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Solar-powered moisture harvester collects and cleans water from air

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Access to clean water remains one of the biggest challenges facing humankind. A breakthrough by engineers at The University of Texas at Austin may offer a new solution through solar-powered technology that absorbs moisture from the air and returns it as clean, usable water.

The breakthrough, described in a recent issue of the journal Advanced Materials, could be used in disaster situations, water crises or poverty-stricken areas and developing countries. The technology relies on hydrogels, gel-polymer hybrid materials designed to be “super sponges” that can retain large amounts of water.

A research team led by Guihua Yu in UT Austin’s Cockrell School of Engineering combined hydrogels that are both highly water absorbent and can release water upon heating. This unique combination has been successfully proved to work in humid and dry weather conditions and is crucial to enabling the production of clean, safe drinking water from the air.

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Microorganisms that eat seaweed can create biodegradable plastic

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Ocean Of Opportunity

Earth’s oceans contain tens of millions of tons of plastic pollution. But a new technique that creates biodegradable plastics out of seaweed could finally give the oceans relief.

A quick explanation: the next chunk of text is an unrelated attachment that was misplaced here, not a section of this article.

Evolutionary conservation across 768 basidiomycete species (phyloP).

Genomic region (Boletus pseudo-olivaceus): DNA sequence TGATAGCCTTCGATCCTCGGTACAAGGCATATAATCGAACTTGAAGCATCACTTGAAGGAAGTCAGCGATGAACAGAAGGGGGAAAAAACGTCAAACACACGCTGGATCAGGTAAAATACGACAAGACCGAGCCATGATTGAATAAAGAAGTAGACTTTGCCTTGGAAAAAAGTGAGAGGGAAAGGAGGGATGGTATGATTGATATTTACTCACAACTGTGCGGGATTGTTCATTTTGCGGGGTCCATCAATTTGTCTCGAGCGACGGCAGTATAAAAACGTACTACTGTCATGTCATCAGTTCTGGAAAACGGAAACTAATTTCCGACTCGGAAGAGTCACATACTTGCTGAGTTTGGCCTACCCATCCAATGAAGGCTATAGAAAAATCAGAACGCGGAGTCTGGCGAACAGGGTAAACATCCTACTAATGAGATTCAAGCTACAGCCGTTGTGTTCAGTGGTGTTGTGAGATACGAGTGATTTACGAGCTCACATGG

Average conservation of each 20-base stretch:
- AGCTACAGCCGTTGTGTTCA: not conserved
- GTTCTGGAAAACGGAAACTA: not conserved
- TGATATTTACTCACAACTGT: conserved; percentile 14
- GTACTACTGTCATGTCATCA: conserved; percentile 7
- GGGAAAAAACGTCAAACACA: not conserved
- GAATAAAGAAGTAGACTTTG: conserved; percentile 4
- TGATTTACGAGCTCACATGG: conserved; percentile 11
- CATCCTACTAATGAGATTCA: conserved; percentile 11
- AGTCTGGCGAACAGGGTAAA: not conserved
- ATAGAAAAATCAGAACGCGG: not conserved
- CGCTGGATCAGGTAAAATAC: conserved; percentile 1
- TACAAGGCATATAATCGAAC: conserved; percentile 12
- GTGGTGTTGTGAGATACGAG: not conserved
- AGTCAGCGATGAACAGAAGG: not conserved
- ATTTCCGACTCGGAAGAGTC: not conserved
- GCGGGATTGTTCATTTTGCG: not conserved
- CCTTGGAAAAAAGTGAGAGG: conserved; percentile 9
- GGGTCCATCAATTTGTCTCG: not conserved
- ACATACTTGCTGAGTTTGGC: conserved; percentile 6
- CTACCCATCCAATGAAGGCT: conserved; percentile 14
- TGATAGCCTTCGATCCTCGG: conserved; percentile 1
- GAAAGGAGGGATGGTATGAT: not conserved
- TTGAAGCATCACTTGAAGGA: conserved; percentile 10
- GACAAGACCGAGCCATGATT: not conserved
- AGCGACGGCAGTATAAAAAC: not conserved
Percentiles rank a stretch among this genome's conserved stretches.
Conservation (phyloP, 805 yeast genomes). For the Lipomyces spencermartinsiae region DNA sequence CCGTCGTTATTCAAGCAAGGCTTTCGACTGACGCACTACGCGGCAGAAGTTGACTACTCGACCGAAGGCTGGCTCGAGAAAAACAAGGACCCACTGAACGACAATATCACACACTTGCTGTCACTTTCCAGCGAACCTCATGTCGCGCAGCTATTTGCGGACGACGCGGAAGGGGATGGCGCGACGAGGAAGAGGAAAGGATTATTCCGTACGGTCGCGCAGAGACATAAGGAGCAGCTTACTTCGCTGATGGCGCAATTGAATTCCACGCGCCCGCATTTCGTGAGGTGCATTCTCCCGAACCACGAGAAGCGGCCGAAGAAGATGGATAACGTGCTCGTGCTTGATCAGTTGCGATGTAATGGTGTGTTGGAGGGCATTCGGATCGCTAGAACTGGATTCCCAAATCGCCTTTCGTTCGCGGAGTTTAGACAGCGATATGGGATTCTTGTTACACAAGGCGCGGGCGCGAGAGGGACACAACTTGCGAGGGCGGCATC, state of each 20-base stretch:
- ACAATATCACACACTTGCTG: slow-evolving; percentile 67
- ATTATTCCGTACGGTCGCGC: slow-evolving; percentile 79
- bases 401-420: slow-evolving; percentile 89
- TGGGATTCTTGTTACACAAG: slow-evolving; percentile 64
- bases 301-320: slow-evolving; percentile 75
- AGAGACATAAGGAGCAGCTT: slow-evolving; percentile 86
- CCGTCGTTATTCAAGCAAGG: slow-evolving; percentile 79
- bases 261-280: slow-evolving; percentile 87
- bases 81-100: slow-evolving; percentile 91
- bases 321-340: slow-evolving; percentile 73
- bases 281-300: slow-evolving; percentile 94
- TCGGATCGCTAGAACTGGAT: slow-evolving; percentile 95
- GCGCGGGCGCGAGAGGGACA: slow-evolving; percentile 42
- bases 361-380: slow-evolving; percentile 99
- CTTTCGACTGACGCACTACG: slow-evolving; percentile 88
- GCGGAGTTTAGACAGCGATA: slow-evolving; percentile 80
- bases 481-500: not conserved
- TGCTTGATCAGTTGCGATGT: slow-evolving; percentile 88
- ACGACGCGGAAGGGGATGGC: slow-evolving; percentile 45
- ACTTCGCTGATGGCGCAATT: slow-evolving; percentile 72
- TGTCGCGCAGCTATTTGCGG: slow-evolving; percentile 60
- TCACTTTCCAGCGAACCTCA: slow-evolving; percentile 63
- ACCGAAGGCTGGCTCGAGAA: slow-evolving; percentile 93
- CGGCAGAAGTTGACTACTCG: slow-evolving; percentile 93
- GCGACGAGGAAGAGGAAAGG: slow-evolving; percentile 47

Bioplastics are plastics manufactured from biomass sources instead of fossil fuels. Many degrade far more quickly than traditional plastics, but creating them typically requires fertile soil and fresh water, which aren’t available everywhere.

Now, researchers have found a way to create a bioplastic using seaweed, a far more accessible resource — a promising new approach that could both reduce strain on the plastic-clogged oceans and reduce the Earth’s dependence on fossil fuels.

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Why sun-grown cannabis will make the marijuana industry greener and richer

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The future of cannabis cultivation isn’t in massive grow facilities with high-tech lights and complex temperature control systems. It’s out in the open air, according to proponents of the sun-grown movement.

The sun-grown movement is being led by companies like Flow Kana, who consider outdoor cultivation essential to the sustainability of the cannabis industry. Embracing the small, independent farm system infrastructure that exists in California, the company works with craft farmers to help scale their product and extend the range of distribution.

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World-first: Bio-bricks made from urine

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The world’s first bio-brick made using human urine was unveiled at UCT this week. In picture are (from left) the Department of Civil Engineering’s Dr Dyllon Randall and his students, Vukheta Mukhari and Suzanne Lambert.

The world’s first bio-brick grown from human urine has been unveiled by University of Cape Town (UCT) master’s student in civil engineering Suzanne Lambert, signalling an innovative paradigm shift in waste recovery.